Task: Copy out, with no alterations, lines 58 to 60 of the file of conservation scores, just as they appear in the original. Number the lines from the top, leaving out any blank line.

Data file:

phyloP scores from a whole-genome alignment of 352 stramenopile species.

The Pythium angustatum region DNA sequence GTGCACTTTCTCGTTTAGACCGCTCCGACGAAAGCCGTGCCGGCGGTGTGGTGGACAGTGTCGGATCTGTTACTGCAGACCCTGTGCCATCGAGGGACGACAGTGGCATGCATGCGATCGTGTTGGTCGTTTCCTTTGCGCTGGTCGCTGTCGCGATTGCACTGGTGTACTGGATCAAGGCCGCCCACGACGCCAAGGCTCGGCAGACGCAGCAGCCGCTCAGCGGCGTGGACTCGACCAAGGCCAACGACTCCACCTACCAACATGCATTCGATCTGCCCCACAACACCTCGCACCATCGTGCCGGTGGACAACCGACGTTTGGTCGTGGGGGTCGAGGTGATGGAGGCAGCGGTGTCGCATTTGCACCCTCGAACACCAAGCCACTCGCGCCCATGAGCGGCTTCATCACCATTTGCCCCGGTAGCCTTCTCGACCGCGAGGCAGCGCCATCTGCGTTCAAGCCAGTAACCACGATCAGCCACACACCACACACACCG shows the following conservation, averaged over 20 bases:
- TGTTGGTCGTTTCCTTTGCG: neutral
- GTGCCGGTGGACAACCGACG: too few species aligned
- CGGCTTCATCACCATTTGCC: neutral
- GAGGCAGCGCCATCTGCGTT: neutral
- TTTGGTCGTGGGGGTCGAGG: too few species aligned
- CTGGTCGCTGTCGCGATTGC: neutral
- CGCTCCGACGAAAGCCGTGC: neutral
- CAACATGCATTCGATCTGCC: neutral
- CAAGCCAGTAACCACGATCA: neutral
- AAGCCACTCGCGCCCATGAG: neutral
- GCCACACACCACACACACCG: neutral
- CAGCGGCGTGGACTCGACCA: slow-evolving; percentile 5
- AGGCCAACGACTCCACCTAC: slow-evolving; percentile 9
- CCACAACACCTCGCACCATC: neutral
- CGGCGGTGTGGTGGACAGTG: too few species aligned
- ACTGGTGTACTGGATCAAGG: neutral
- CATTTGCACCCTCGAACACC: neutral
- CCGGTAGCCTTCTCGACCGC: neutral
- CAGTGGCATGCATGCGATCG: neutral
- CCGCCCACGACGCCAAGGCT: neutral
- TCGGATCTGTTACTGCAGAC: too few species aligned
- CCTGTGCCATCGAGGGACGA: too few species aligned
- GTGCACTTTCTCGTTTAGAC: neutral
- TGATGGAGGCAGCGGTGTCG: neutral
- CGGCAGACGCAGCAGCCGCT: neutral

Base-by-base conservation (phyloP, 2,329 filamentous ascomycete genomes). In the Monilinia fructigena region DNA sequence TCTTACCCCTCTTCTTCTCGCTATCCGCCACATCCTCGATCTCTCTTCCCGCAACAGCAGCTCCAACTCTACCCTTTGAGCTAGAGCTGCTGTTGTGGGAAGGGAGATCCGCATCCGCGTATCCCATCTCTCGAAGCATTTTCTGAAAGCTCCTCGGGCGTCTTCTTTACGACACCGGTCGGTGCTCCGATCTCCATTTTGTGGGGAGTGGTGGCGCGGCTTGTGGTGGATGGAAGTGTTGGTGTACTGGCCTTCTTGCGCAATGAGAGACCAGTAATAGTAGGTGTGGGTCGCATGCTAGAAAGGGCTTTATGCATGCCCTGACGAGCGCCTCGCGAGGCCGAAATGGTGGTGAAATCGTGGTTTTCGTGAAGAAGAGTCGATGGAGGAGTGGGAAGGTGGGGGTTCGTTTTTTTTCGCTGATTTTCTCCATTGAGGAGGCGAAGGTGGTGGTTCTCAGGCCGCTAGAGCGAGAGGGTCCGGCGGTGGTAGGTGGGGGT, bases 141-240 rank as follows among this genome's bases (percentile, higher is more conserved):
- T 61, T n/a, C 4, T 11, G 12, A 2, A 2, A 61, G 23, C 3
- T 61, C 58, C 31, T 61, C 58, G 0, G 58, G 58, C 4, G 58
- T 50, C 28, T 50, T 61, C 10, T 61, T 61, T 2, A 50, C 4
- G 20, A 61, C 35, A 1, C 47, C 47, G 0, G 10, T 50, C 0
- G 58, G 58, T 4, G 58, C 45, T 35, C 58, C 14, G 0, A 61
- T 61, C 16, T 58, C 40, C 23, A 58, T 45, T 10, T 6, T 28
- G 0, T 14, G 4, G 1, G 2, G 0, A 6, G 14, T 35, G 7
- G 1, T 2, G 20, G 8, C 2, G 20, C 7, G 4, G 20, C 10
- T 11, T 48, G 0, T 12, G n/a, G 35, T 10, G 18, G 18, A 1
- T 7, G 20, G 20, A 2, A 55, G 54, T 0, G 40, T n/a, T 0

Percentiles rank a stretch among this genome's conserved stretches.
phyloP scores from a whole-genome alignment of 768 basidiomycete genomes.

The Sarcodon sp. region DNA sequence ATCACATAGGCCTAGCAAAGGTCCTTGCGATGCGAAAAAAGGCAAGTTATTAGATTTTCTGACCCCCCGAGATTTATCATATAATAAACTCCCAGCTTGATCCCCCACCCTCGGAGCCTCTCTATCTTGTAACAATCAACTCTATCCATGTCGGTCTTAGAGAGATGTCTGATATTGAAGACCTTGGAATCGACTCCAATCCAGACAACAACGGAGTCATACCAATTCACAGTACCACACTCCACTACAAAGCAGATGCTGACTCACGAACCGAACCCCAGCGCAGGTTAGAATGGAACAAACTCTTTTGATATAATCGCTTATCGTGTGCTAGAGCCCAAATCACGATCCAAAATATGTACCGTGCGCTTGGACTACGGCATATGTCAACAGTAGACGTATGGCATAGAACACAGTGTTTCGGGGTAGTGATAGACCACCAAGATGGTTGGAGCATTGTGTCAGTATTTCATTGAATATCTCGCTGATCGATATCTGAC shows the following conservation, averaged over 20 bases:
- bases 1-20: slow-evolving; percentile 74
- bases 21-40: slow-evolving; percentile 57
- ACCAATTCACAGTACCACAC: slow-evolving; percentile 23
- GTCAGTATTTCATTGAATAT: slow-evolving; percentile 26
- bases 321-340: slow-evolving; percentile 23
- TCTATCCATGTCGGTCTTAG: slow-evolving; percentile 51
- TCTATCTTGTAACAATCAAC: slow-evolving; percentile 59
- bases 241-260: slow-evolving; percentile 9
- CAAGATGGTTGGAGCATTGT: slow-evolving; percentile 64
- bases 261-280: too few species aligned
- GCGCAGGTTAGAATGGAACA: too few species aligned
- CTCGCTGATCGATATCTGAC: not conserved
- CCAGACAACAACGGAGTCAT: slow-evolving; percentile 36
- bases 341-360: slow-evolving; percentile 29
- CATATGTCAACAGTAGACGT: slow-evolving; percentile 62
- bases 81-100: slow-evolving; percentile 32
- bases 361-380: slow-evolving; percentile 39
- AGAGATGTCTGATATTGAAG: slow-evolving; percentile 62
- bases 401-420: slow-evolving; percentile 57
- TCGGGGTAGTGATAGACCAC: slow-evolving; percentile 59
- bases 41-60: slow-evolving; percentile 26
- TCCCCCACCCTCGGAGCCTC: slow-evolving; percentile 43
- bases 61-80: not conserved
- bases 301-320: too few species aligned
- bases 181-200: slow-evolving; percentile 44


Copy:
- bases 361-380: slow-evolving; percentile 39
- AGAGATGTCTGATATTGAAG: slow-evolving; percentile 62
- bases 401-420: slow-evolving; percentile 57